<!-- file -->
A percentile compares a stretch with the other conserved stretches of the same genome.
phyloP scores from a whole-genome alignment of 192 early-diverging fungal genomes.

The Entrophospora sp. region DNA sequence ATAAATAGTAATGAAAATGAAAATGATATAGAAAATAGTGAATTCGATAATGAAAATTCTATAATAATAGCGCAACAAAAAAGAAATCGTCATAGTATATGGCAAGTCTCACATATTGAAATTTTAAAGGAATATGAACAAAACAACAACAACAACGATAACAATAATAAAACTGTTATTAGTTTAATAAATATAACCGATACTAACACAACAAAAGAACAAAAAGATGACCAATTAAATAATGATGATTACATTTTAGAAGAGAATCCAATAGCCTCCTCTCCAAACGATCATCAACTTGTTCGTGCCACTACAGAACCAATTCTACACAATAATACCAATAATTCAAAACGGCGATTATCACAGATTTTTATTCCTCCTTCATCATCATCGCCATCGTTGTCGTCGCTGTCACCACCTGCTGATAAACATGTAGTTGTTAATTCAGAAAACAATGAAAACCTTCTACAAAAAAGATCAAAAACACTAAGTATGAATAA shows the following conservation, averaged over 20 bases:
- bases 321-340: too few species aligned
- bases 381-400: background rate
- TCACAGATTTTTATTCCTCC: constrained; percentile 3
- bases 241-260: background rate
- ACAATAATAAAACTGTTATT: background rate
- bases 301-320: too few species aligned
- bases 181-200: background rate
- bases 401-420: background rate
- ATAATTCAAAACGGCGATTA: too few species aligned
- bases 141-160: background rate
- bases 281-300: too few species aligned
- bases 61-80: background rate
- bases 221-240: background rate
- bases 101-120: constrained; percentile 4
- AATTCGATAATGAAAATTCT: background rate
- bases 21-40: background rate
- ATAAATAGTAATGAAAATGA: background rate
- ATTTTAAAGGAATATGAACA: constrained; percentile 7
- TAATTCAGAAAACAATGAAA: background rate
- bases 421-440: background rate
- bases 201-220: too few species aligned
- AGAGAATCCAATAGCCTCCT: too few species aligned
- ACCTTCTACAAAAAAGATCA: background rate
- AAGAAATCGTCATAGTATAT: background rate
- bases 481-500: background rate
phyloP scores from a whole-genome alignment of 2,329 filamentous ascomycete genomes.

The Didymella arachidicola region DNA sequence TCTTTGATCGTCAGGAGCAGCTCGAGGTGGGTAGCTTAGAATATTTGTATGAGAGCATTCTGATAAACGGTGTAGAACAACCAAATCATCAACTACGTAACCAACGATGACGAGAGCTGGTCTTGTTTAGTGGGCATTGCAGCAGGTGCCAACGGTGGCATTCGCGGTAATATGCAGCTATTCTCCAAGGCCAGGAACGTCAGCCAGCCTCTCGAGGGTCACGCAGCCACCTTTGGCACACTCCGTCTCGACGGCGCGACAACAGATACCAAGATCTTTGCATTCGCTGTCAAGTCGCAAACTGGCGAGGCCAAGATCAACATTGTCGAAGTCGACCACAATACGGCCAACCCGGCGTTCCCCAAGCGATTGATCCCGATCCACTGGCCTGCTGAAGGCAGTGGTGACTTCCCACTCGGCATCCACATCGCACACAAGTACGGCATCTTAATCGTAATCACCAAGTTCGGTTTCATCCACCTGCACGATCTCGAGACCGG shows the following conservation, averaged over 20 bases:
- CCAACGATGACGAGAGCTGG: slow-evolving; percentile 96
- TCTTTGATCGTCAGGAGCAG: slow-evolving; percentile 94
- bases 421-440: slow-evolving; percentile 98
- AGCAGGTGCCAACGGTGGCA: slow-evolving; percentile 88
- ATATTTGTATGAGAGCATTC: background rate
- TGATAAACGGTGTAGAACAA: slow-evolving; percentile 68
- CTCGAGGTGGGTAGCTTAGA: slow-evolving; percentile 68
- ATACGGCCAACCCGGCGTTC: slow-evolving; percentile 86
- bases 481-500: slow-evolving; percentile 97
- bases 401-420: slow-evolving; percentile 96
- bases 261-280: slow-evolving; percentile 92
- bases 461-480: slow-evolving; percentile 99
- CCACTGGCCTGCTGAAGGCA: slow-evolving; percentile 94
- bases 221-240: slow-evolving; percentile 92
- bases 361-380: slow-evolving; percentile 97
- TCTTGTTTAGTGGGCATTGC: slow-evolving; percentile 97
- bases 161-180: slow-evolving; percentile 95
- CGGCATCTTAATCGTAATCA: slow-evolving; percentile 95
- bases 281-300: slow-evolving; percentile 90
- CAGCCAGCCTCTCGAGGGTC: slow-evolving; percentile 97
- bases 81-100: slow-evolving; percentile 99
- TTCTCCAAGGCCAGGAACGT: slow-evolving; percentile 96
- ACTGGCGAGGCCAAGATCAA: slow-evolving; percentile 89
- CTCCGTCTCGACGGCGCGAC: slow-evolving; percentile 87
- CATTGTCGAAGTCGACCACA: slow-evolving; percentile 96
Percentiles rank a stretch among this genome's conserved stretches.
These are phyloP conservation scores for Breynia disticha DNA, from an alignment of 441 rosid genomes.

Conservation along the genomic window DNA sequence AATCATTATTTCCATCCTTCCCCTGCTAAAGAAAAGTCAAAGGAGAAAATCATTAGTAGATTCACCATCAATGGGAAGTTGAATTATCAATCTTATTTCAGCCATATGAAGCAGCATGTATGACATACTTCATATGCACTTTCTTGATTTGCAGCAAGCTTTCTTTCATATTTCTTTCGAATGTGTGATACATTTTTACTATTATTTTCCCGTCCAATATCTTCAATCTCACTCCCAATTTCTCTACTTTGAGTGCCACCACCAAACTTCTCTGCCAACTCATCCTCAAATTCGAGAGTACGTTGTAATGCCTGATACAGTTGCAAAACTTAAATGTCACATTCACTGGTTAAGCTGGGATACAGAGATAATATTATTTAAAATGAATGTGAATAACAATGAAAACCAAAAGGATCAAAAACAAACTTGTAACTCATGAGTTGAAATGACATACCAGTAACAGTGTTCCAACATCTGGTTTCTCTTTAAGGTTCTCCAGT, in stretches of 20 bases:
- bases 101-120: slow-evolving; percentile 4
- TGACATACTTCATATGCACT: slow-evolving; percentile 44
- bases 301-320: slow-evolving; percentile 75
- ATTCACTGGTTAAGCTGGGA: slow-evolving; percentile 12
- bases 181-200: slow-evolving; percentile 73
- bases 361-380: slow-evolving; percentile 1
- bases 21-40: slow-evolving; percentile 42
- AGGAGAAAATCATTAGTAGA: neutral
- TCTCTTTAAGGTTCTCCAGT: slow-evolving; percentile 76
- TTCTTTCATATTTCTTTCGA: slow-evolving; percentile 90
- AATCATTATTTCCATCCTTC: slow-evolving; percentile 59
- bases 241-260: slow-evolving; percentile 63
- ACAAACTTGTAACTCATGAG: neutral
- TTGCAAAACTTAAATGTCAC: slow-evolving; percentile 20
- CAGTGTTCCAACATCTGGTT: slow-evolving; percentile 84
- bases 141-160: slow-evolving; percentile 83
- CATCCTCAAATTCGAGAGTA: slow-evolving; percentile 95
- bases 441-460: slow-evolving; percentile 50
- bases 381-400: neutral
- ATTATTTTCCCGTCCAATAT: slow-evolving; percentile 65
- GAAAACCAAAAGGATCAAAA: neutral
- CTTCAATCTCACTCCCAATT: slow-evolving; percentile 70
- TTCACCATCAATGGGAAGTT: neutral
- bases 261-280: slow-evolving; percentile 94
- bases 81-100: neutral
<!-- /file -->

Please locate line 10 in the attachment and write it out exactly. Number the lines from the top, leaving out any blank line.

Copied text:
- bases 181-200: background rate